Black Randy & the Metrosquad

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Black Randy & the Metrosquad was founded in 1977 in Los Angeles. Their frontman, John "Jackie" Morris a.k.a. Black Randy, was basically the focal point of the group, which had keyboardist/guitarist…
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Black Randy & the Metrosquad was founded in 1977 in Los Angeles. Their frontman, John "Jackie" Morris a.k.a. Black Randy, was basically the focal point of the group, which had keyboardist/guitarist David Brown as its musical director. Black Randy's shtick was that he portrayed himself as black, but was obviously white; James Brown's "I'm Black and I'm Proud" was one of the cover songs that Black Randy & the Metrosquad played as a matter of routine. But Black Randy was much more than that; he was a talented lyricist whose work brims with irony and thumbs its nose at everything, even the L.A. proto-punk culture that spawned it. Black Randy & the Metrosquad were perhaps the wittiest band on the L.A. punk scene in the late '70s.

David Brown and his partner Pat Garrett formed Dangerhouse Records in 1977, today viewed as one of the premier D.I.Y. labels on the American punk scene in the late '70s. Black Randy & the Metrosquad were its most frequently represented artist: three singles; a spot on the Yes L.A. compilation; and Dangerhouse's only full-length LP, Pass the Dust, I Think I'm Bowie. This wasn't due so much to in-house nepotism as it was that many of the other L.A. punk bands represented on Dangerhouse had major-label aspirations which they didn't want to endanger by virtue of appearing on the smaller label. Black Randy & the Metrosquad had no such ambition, and one wonders what the general public would've thought of songs such as "Sperm Bank Baby" and "I Slept in an Arcade" ("I saw Jesus and I saw God/I saw Candy Samples and big Johnny Wadd") had they ever encountered them. Or "Idi Amin," a song of praise to the ruthless African dictator ("Idi you're bad/I'm your fan"). The title song on Black Randy & the Metrosquad's first single, "Trouble at the Cup," advocates that L.A. punks should form roving bands to do battle with Los Angeles police, material hardly ready for prime time then and even less so in the 21st century. All of this was done tongue-in-cheek, and the musical compliment devised by Brown and the ever-rotating musicians behind Black Randy (at one point including the entire L.A. band the Eyes) was sophisticated and even somewhat innovative, embracing funk, pop, and avant-garde elements. Among the vocalists who passed through Black Randy's ever-changing regimen of backup singers, the Blackettes, were Exene Cervenka, Alice Bag, Jane Wiedlen ,and Belinda Carlisle.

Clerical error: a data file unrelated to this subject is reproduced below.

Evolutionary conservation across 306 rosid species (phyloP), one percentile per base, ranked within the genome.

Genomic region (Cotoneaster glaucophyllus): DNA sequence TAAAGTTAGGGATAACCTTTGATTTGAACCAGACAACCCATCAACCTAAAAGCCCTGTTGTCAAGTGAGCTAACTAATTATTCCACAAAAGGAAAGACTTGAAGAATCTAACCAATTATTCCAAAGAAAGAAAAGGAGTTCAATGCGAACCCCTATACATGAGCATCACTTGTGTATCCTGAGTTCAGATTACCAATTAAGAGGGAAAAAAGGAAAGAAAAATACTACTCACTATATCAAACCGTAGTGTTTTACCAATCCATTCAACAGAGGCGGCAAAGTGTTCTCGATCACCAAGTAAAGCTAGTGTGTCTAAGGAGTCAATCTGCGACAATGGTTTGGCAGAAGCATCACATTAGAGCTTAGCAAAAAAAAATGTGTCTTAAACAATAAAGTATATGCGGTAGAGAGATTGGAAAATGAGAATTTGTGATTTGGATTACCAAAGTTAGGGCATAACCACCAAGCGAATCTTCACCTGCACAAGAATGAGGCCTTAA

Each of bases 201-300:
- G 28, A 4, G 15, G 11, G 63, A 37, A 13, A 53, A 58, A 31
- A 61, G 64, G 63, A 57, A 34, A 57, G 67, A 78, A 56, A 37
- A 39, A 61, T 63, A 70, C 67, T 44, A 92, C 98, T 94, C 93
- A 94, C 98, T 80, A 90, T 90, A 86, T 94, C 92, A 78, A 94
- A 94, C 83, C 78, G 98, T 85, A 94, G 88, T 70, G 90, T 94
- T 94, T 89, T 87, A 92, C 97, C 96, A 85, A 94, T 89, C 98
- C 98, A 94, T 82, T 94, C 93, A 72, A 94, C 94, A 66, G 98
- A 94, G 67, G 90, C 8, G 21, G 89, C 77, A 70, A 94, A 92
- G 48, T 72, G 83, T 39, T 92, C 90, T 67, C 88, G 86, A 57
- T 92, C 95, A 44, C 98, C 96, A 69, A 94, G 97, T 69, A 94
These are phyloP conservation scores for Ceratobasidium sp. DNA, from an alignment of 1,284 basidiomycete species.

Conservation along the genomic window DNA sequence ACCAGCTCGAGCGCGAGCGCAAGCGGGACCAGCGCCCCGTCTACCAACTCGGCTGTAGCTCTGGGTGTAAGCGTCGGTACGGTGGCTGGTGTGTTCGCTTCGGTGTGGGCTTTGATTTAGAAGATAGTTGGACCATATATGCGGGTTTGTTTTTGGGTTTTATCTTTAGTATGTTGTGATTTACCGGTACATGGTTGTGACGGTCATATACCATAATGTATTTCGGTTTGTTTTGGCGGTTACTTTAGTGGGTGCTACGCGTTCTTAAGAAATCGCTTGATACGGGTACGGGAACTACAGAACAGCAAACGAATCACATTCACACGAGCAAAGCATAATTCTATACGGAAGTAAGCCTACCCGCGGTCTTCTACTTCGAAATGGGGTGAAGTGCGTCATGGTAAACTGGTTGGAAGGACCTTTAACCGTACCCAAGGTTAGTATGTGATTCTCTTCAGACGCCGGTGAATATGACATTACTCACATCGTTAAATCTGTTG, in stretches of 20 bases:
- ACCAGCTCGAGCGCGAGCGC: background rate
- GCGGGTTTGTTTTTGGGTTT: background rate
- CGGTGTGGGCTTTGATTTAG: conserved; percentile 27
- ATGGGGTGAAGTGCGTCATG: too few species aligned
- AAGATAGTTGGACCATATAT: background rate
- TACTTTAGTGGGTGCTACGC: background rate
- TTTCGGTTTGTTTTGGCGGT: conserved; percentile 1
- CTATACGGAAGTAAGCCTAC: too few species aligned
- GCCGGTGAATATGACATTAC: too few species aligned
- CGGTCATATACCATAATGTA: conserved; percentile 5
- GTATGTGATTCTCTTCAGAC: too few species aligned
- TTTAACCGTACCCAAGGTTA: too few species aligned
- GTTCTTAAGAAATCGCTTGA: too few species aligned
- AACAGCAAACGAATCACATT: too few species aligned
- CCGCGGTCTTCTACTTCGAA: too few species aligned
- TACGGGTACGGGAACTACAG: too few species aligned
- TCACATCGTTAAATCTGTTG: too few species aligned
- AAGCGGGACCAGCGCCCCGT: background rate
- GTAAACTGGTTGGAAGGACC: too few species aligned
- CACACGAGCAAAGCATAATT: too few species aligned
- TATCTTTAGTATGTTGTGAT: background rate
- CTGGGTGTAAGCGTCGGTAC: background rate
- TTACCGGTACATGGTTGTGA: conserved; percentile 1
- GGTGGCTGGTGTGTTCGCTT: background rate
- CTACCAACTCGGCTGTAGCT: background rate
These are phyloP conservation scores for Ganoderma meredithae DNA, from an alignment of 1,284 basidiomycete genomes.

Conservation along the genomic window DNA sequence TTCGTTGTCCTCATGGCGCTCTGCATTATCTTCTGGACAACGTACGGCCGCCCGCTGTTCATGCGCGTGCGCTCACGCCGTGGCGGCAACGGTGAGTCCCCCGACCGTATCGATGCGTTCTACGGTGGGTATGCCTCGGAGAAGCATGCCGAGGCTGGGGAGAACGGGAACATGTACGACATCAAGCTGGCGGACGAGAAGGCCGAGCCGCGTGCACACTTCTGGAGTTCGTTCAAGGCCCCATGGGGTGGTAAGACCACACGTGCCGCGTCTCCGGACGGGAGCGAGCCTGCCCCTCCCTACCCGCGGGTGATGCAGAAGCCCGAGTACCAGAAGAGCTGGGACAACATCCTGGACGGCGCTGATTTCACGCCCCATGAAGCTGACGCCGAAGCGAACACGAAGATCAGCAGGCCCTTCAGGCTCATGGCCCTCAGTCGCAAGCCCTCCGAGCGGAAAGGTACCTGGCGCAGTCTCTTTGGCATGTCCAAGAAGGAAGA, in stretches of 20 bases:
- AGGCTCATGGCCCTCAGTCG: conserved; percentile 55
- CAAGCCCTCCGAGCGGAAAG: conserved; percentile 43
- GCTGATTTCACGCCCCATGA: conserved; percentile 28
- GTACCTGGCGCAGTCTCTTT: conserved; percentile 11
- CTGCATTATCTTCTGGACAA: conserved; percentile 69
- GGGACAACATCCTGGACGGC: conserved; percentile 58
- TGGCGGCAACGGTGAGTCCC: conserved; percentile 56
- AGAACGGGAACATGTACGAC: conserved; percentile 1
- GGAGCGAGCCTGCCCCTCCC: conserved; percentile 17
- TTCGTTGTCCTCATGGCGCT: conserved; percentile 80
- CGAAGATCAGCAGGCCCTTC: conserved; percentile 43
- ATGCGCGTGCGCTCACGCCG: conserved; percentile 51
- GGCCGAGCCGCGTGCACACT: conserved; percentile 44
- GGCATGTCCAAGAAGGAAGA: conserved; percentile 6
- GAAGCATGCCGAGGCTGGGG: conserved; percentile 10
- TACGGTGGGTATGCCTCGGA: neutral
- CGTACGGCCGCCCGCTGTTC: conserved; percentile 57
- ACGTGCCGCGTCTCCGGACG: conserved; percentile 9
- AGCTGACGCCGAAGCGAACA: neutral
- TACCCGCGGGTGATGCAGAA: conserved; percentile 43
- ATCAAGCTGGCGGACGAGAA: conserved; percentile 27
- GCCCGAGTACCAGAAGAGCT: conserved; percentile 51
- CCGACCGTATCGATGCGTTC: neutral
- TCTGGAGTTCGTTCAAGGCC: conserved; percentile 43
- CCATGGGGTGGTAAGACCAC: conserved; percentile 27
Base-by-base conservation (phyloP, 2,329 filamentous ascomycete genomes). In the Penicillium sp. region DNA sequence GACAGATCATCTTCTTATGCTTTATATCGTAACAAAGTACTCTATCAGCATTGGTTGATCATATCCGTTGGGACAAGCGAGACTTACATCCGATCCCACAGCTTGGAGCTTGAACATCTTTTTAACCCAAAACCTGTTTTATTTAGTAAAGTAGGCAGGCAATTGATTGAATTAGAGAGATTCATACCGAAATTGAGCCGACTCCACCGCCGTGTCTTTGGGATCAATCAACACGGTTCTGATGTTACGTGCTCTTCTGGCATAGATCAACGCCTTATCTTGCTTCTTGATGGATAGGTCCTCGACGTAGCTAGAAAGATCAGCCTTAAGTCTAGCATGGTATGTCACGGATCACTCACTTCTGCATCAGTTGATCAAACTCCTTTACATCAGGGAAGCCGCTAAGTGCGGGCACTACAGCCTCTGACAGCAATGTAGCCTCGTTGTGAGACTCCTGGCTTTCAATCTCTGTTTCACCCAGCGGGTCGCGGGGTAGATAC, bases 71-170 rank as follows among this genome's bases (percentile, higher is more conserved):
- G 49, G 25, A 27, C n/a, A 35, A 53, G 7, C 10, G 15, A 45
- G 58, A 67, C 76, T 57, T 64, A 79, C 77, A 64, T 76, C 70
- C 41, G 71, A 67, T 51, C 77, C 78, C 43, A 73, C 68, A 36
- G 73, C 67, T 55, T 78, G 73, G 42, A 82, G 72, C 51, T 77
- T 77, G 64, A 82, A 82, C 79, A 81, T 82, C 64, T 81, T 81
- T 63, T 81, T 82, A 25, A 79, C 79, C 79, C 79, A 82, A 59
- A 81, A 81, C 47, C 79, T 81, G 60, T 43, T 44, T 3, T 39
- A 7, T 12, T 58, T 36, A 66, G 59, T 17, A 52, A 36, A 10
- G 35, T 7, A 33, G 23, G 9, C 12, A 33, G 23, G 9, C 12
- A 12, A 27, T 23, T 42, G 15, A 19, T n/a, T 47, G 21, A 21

The Dangerhouse recordings and the album Pass the Dust, I Think I'm Bowie were, and are, the best way to experience Black Randy. This author caught a live set by Black Randy & the Metrosquad at the Temple Beautiful in San Francisco in February, 1980 (along with the second-ever appearance of fledgling group Wall of Voodoo, whose drummer, Joe Nanini, also played with Black Randy). This was a chaotic, indecipherable mess, with the frontman completely out of control, rolling around the stage, barely singing the songs, and Brown rushing around from here to there, trying the salvage what he could of the show. Indeed, by this time the group's days were already numbered, as Jackie "Black Randy" Morris was quickly becoming mired in a swirl of drug abuse and alcohol-related problems. Black Randy & the Metrosquad were long broken up by the time Morris died in 1983 or 1984, from complications related to HIV. Black Randy's work is only infrequently available, and a Sympathy for the Record Industry reissue of Pass the Dust made available in the early '90s has already been dropped from their catalogue without fanfare. But the band's work is well worth seeking out, as its sardonic humor and musicality still holds up well decades later, and is light years away from the regimented sameness of approach that afflicted L.A.-based punk bands in the wake of Black Flag.